For those of us in law enforcement, the holiday season can be filled with highs and lows and what might best be described as a fierce pit of internal conflict. On the one hand, we feel a sense of joy and relief because we are still here. We made it! We triumphed over the BS. The horrors of 2022 are in the rearview mirror. We have prevailed through the politics and mandatory overtime, and we get to hit restart on some of our goals, both personal and professional. On the other hand, we may also feel a bit despondent. Depressed. Anxious. We made it (but how long can I keep dealing with the BS?). The horrors are in the rearview (but what horrors lie ahead?). The politics and mandos were almost too much (but how much worse could it get in 2023?).
Have you ever been at a holiday gathering with your family and just as the conversation starts to pivot to the latest episode of The Bachelor or the crazy weather we’re having, you thought to yourself, “Yep, now would be a good time for a callout”? You see, what tends to happen in this line of work is we get good at it. Really good at it. I once had a guy in my office ask me, “Doc, how do you sit here day after day and listen to cops bitch and whine and tell you all their problems?” I replied with my own question, “How do you sit on a house for seven hours looking through a scope ready to take out a suspect at any moment?” He smiled, as did I. We do what we do because we like it, and we’re good at it. This is generally a positive thing, except we tend to avoid what we’re not so great at — which can sometimes be everything else. In this profession, we learn to be good at looking through a scope, and it becomes exhausting talking about The Bachelor (I hope I’m not dating myself, it’s still a show, right?) and a waste of breath to talk about the weather (just look at your damn phone, Aunt Susan, if you care so much). We don’t sit around and talk with our families about the call the other night, where that one guy did that one thing again and officer so-and-so had to deal with it and the cleanup crew was an hour out and now officer so-and-so has a new nickname. You know why we don’t talk about it? Because it’s not normal conversation.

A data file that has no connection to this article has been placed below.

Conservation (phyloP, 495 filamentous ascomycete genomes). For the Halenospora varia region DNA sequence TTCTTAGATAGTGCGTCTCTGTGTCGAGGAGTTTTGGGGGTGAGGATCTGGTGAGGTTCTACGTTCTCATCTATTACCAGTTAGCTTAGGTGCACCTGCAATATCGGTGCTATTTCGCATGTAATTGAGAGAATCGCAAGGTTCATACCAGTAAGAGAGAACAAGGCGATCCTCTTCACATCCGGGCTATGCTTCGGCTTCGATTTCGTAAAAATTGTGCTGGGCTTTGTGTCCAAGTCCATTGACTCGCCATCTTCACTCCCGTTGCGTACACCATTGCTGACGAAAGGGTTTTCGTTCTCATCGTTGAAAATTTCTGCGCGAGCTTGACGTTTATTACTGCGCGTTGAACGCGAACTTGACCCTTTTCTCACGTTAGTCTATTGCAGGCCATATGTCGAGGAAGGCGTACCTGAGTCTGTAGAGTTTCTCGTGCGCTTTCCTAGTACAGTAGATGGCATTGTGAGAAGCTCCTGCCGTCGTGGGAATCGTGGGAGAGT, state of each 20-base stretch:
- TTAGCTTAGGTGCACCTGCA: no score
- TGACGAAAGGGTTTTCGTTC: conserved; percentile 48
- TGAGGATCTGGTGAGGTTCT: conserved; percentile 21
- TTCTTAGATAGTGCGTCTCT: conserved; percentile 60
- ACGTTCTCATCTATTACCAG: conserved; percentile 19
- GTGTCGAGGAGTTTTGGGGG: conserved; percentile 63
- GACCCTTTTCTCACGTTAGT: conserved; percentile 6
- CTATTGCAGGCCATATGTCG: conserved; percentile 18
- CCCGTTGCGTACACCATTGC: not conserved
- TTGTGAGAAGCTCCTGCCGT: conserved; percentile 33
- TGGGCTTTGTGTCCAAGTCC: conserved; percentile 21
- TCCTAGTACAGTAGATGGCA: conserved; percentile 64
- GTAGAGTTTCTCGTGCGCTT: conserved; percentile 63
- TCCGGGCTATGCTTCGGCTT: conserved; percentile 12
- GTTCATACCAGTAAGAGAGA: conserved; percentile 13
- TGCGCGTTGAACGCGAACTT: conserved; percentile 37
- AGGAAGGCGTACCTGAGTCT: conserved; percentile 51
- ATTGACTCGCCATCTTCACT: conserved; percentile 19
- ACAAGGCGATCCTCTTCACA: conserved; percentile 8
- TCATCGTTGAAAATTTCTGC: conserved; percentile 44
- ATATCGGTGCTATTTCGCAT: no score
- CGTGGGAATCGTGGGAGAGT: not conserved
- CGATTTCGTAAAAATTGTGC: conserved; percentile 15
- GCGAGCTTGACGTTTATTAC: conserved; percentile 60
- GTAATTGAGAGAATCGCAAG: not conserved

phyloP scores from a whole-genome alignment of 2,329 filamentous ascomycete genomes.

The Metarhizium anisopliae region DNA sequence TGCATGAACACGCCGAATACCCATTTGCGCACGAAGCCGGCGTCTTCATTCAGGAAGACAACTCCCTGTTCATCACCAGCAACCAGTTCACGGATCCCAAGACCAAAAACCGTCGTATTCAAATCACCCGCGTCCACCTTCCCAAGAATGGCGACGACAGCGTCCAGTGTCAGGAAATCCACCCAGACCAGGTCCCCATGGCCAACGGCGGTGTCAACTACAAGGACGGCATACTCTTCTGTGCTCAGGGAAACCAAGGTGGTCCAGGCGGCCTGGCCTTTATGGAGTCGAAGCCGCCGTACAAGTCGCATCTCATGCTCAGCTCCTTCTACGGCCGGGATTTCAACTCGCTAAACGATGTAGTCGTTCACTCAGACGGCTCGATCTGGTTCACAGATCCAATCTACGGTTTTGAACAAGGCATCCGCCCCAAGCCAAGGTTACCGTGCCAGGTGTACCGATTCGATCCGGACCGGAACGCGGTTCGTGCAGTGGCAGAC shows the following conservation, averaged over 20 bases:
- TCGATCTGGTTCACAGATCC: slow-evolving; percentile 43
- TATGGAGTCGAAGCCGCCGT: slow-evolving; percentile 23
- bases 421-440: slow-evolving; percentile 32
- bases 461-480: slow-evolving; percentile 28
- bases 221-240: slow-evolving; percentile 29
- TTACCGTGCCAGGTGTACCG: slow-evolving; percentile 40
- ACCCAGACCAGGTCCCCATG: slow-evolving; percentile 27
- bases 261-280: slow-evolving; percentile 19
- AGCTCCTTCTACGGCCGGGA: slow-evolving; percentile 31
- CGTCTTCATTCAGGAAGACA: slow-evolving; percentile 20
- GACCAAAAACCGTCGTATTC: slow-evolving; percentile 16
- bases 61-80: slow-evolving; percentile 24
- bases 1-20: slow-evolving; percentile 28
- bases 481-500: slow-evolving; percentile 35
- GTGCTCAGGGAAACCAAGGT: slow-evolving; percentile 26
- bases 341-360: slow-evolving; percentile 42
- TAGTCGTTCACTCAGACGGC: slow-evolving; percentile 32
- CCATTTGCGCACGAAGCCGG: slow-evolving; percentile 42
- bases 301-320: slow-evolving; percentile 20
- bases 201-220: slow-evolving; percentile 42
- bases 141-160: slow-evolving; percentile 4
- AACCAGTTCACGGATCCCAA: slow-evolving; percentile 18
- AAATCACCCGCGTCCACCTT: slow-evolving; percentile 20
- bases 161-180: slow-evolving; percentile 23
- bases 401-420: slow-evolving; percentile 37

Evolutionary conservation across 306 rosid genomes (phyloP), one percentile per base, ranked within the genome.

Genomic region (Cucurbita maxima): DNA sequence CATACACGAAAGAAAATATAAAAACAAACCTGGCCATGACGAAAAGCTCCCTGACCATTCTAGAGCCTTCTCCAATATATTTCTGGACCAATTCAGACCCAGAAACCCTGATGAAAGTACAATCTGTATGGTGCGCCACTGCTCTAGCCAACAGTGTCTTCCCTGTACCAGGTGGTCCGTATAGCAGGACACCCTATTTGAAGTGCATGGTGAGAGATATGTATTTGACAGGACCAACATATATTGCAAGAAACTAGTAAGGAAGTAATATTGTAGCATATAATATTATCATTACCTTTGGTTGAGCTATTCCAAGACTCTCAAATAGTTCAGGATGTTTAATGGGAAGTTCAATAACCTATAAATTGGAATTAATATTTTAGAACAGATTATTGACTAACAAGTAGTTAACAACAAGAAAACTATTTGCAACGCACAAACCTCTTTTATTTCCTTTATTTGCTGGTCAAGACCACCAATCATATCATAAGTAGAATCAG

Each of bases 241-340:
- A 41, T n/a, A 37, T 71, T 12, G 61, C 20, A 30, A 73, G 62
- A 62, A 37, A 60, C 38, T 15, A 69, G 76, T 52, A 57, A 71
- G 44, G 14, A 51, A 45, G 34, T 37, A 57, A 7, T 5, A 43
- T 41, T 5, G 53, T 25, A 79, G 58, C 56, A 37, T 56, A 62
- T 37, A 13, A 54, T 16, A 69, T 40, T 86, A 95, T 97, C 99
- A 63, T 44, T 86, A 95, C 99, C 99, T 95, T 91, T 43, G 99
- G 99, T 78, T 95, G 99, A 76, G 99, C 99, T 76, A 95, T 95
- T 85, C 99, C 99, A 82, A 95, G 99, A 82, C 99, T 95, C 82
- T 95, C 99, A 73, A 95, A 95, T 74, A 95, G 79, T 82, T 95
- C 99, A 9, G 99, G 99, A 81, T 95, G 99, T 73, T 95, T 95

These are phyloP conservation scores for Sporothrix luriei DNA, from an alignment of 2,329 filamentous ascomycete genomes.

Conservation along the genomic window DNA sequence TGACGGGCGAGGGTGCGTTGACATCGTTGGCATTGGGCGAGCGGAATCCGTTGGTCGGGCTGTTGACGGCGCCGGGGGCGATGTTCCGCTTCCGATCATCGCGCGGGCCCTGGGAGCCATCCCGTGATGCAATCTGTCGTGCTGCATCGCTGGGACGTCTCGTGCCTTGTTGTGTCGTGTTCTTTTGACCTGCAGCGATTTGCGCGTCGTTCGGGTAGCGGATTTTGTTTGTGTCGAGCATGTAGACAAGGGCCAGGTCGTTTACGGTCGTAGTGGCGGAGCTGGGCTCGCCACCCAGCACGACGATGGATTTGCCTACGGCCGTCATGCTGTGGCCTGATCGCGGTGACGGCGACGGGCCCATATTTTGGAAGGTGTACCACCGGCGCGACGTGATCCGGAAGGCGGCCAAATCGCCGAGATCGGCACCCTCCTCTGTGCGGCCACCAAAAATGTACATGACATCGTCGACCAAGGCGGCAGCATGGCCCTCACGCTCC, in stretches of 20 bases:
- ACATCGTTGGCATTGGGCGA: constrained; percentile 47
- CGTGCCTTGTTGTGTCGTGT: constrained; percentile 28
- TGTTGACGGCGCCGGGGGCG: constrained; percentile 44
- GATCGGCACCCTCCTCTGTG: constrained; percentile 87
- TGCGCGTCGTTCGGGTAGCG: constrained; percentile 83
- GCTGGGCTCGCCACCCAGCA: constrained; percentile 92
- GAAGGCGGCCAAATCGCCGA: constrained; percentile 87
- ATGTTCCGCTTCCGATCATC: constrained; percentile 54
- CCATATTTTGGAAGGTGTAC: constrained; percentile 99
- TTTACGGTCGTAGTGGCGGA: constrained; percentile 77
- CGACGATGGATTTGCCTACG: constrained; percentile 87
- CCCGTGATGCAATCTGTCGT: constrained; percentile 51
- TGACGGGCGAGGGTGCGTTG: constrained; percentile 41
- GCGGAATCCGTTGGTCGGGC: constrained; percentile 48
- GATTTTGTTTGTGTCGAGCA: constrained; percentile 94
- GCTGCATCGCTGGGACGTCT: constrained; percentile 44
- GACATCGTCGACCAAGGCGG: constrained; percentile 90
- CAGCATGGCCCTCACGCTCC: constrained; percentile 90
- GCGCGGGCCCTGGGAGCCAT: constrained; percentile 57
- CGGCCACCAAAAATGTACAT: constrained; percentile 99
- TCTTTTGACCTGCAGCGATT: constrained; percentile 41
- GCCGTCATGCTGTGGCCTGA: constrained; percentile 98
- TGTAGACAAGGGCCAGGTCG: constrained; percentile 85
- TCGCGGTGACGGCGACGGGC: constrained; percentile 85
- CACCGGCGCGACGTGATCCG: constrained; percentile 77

“Normal” people talk about the weather and The Bachelor. “Normal” people will only experience one or two traumatic events (if any at all) throughout their entire lifetime. “Normal” people don’t understand that joking about brain matter and body parts is one way we cope with the things we see and hear so that we can shake it off and go to the next call. So where does that leave us? What do those of us in this line of work do when we are faced with the holidays and it feels overwhelming?
- The job can leave us feeling like an outsider, like no one gets it (or us) and we feel alone. Clinical depression, by definition, means “a state of mental being characterized by persistently depressed mood or loss of interest in activities, causing significant impairment in one’s life.” Depression can be situational (post-partum, holiday blues) or pervasive and persistent (major depression diagnosis, seasonal depression). Regardless of why you’re feeling depressed, it’s important to actively work against what the depression is telling you what you should or shouldn’t do. I’m not suggesting you talk about brain matter on Christmas Eve, I am suggesting you make an effort to show Aunt Susan how to use the weather app on her phone. No, you don’t have to watch The Bachelor, however, being open to conversations that are not public safety related, though exhausting, can be a good distraction. If nothing else, it’ll help you forget about your own problems for a few minutes.